I talk-and ye are standing in the sun
Without refreshment!"

Quickly had he spoken, And, with light steps still quicker than his words, Led toward the Cottage. Homely was the spot; And, to my feeling, ere we reached the door,

And reached a small apartment dark and low,
Which was no sooner entered than our Host
Said gaily, "This is my domain, my cell,
My hermitage, my cabin, what you will-
I love it better than a snail his house.
But now ye shall be feasted with our best."

So, with more ardour than an unripe girl
Left one day mistress of her mother's stores,
He went about his hospitable task.

My eyes were busy, and my thoughts no less,
And pleased I looked upon my grey-haired Friend.
As if to thank him; he returned that look,
Cheered, plainly, and yet serious. What a wreek
Had we about us! scattered was the floor,
And, in like sort, chair, window-seat, and shelf,
With books, maps, fossils, withered plants ar
flowers,

And tufts of mountain moss. Mechanic tools
Lay intermixed with scraps of paper, some
Scribbled with verse: a broken angling-rod
And shattered telescope, together linked
By cobwebs, stood within a dusty nook;
And instruments of music, some half-made,
Some in disgrace, hung dangling from the walls.
But speedily the promise was fulfilled;

A feast before us, and a courteous Host
Inviting us in glee to sit and eat.

A napkin, white as foam of that rough brook
By which it had been bleached, o'erspread th
board;

And was itself half-covered with a store

Of dainties,―oaten bread, curd, cheese, and cruam .
And cakes of butter curiously embossed,
Butter that had imbibed from meadow-flowers
A golden hue, delicate as their own
Faintly reflected in a lingering stream.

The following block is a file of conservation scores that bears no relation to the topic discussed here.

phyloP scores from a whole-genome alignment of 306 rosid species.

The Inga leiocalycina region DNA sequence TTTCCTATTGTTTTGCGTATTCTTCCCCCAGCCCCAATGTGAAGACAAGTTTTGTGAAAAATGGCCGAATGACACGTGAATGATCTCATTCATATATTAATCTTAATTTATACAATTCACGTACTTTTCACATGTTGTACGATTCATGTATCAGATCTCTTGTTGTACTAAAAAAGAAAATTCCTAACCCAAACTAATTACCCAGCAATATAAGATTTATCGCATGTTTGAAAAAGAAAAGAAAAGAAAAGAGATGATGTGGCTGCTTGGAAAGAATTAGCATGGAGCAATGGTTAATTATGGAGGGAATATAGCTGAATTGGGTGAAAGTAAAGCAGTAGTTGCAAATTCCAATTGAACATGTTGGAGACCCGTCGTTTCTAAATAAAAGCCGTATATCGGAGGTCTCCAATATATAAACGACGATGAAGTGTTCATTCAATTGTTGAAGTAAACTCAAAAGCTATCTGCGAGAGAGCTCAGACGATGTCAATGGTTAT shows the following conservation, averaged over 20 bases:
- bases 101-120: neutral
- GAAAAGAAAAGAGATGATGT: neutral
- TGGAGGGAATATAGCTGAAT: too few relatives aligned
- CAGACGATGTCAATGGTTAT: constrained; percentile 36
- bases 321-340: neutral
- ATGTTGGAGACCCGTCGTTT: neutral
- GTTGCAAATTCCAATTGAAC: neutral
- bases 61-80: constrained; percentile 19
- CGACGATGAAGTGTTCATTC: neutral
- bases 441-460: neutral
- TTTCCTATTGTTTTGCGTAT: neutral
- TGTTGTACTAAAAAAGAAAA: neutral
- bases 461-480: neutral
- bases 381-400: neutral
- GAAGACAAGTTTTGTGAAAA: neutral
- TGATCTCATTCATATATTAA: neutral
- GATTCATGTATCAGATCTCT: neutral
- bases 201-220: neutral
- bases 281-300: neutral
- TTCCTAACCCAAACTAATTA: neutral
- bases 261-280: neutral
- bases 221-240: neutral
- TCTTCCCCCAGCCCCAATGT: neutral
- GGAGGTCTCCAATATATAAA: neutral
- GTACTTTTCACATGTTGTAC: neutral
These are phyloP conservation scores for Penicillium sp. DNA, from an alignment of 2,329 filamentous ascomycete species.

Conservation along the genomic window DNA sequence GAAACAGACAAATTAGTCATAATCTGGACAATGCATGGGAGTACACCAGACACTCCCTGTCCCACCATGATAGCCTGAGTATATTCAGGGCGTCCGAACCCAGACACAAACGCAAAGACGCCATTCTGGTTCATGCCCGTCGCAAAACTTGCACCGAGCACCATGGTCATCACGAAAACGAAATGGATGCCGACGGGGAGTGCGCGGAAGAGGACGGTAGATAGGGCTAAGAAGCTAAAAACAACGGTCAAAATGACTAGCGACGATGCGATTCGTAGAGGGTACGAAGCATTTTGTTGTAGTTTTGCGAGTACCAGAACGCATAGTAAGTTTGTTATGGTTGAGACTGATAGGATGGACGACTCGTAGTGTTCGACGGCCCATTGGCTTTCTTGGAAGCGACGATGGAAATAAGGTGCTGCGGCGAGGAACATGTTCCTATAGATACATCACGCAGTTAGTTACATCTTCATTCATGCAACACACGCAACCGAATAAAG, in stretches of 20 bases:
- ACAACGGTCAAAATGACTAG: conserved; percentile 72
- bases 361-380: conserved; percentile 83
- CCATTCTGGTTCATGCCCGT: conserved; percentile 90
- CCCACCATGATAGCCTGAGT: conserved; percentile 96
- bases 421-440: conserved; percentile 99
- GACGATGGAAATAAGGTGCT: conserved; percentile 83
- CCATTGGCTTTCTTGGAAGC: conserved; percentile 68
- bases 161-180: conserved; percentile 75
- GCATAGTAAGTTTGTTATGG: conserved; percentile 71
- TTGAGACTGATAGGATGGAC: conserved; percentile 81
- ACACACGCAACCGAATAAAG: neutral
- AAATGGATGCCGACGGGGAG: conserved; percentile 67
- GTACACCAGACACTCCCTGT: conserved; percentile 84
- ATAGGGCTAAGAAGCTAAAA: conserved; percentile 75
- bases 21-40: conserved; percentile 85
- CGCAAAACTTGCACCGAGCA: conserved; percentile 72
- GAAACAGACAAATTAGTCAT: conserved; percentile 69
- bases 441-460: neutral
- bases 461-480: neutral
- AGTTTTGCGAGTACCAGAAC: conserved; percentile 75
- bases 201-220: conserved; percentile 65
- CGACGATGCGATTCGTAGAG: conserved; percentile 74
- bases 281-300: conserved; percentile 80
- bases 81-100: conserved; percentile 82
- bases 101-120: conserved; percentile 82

Nor lacked, for more delight on that warm day,
Our table, small parade of garden fruits,
And whortle-berries from the mountain side
The Child, who long ere this had stilled his solm.
Was now a help to his late comforter,
And moved, a willing Page, as he was bad,
Ministering to our need.

In genial mood,
While at our pastoral banquet thus we sate

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Fronting the window of that little cell,

I could not, ever and anon, forbear
To glance an upward look on two huge Peaks,
That from some other vale peered into this.
"Those lusty twins," exclaimed our host, "if here
It were your lot to dwell, would soon become
Your prized companions.-Many are the notes
Which, in his tuneful course, the wind draws forth
From rocks, woods, caverns, heaths, and dashing
shores;

And well those lofty brethren bear their part
In the wild concert-chiefly when the storm
Rides high; then all the upper air they fill
With roaring sound, that ceases not to flow,
Like smoke, along the level of the blast,
In mighty current; theirs, too, is the song
Of stream and headlong flood that seldom fails;
And, in the grim and breathless hour of noon,
Methinks that I have heard them echo back
The thunder's greeting. Nor have nature's laws
Left them ungifted with a power to yield
Music of finer tone; a harmony,

So do I call it, though it be the hand

Of silence, though there be no voice ;-the clouds,
The mist, the shadows, light of golden suns,